Southern Airways purchased the aircraft in 1949 for it's southeastern United States and Central American routes. The aging DC-3A now reg: (NC73726) and later in 1957 to (N70SA) flew passengers until 1966 when it was sold as reg: (N763) to National Aircraft Sales of Dallas , Texas . Coffield, a Texas businessman, used the aircraft primarily for transportation of personnel and equipment to oil fields and other business locations. While in Coffields possession, the plane was used in Preston Smith's successful campaign for Governor of Texas and also to transport Princess Grace of Monaco to a social event at Coffield's ranch.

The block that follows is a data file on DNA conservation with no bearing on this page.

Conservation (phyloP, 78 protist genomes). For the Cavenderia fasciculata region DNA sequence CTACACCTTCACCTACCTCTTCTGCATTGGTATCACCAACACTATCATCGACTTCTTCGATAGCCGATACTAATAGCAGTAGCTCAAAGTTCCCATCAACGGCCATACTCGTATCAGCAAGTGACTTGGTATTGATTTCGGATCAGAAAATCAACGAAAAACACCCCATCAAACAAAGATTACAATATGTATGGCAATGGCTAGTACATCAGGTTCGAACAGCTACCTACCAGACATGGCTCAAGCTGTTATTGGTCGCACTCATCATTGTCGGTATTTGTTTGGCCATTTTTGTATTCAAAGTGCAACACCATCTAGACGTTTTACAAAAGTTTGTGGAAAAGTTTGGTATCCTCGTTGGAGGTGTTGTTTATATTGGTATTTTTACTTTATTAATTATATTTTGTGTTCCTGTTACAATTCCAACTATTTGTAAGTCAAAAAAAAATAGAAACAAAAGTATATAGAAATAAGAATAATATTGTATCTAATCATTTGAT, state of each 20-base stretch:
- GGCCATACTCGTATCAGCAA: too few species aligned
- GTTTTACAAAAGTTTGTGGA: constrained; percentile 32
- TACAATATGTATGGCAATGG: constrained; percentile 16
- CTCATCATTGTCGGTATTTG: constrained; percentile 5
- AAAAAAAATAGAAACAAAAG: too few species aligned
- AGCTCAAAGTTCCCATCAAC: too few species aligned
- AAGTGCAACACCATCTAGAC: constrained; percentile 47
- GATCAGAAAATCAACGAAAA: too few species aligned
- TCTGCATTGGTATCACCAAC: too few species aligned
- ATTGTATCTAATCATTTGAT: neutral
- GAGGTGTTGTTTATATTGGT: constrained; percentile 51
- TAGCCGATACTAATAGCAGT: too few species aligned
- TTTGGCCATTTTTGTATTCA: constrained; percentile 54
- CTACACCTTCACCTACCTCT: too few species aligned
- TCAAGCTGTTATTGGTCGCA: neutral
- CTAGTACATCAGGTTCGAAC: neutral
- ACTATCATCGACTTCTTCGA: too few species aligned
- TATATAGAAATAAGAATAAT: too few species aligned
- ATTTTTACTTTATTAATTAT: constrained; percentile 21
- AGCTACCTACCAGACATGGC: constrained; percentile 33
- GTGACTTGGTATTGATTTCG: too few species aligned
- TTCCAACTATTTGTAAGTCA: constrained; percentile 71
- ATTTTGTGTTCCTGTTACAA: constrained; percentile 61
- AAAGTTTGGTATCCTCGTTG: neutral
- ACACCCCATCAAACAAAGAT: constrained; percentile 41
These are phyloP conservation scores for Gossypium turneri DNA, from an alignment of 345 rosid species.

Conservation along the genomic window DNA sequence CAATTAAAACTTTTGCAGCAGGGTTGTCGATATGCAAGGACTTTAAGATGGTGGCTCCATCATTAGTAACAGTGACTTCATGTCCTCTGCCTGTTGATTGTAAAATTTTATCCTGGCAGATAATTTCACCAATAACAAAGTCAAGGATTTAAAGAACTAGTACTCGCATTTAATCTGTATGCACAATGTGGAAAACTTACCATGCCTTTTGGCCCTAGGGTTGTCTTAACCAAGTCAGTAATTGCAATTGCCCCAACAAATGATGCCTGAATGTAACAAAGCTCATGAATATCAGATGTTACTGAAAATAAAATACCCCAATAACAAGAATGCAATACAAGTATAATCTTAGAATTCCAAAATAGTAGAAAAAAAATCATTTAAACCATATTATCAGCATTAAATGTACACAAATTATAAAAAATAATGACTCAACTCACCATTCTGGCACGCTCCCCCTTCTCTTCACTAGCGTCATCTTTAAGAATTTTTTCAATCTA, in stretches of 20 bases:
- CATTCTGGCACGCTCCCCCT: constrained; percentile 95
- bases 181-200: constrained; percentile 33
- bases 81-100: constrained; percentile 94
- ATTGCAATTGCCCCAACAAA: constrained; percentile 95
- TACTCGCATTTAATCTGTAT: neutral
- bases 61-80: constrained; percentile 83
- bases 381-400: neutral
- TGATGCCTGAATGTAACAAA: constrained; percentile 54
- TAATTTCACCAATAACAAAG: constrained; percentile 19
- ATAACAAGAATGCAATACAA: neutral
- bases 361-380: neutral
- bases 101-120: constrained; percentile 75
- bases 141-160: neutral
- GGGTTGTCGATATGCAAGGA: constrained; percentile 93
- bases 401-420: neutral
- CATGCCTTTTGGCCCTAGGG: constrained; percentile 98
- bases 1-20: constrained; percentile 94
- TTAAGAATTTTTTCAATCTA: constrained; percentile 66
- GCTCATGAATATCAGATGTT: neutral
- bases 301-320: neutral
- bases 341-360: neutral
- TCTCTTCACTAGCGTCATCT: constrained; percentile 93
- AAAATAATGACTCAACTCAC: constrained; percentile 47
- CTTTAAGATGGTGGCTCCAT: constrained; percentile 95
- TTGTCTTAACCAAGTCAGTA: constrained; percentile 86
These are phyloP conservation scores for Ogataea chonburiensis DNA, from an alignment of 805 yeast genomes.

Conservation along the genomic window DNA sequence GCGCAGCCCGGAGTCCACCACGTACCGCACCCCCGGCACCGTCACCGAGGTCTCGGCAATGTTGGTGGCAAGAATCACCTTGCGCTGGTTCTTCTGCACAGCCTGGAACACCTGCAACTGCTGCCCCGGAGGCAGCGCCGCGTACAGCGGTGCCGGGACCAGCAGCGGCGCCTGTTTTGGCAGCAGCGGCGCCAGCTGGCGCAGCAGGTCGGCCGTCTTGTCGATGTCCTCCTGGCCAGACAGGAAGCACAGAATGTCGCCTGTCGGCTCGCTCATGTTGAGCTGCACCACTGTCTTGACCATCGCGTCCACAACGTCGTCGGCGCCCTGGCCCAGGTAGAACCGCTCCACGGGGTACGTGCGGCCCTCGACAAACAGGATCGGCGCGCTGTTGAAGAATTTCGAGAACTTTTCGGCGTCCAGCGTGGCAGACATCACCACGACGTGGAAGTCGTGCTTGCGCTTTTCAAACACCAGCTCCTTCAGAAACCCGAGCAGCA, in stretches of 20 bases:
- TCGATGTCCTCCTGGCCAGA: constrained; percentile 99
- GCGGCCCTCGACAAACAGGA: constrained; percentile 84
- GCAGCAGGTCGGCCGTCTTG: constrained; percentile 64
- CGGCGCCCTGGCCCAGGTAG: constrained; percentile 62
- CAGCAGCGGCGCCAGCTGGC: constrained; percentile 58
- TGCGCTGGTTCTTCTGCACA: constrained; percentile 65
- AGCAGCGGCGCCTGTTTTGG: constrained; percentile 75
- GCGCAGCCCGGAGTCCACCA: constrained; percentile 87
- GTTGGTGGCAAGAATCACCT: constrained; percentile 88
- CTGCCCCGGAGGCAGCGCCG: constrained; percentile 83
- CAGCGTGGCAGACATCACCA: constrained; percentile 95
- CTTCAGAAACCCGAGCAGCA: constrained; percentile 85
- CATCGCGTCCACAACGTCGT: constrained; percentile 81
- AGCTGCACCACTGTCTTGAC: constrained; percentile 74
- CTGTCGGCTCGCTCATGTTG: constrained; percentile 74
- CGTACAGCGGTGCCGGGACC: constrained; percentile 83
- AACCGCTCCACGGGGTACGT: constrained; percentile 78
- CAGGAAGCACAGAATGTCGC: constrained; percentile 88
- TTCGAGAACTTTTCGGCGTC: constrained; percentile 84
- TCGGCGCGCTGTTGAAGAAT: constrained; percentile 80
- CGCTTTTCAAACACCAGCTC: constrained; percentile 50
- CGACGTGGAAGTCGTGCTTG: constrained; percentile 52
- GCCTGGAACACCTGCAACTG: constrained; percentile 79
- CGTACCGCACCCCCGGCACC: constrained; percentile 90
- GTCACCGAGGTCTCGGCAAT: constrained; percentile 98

After Coffield's death in 1983, the plane was transferred to Tradewinds Aircraft Sales, who sold the aircraft to the Prairie Aviation Museum for $28,000 in February 1984.The 1942 Douglas C-53 airplane was found in Rockdale , Texas . It had not flown for 15 years. After considerable restoration work and expense, the aircraft was flown as reg: (N763A) from Texas to Illinois in November 1984. In August 1985, a suggestion was made to Ozark that it consider restoring the museum's DC-3 to original 1950's Ozark colors for the Airlines 35th anniversary. Ozark entered into the agreement with P.A.M. that brought the plane to the Ozark facility in St. Louis for exterior restoration and it's appearance at the Ozark's 35th anniversary open house in October 1985. Ozark employees immediately fell in love with her. Painting was completed, and on the day of the open house, it literally 'stole the show'. Genuine interest and support was offered from many sources in Ozark's original service area, particularly St. Louis . We believe Ozark and it's dedicated employees left commercial aviation a great heritage. What better way to present and celebrate this heritage than with a legendary DC-3 in Ozark colors. Our DC-3 originally had two R1830-90D engines but in 1996 the left engine developed a problem, in fact, it cut out 15 minutes before landing at Bloomington on the way back from an Air-show at Morris , Illinois . A single engine landing was made. It took approximately $22,000 to repair the engine and we replaced it with one acquired from Basler Aviation, it is an R1830-94 type. So, we had a DC-3 with different #1 and #2 engines in flying condition.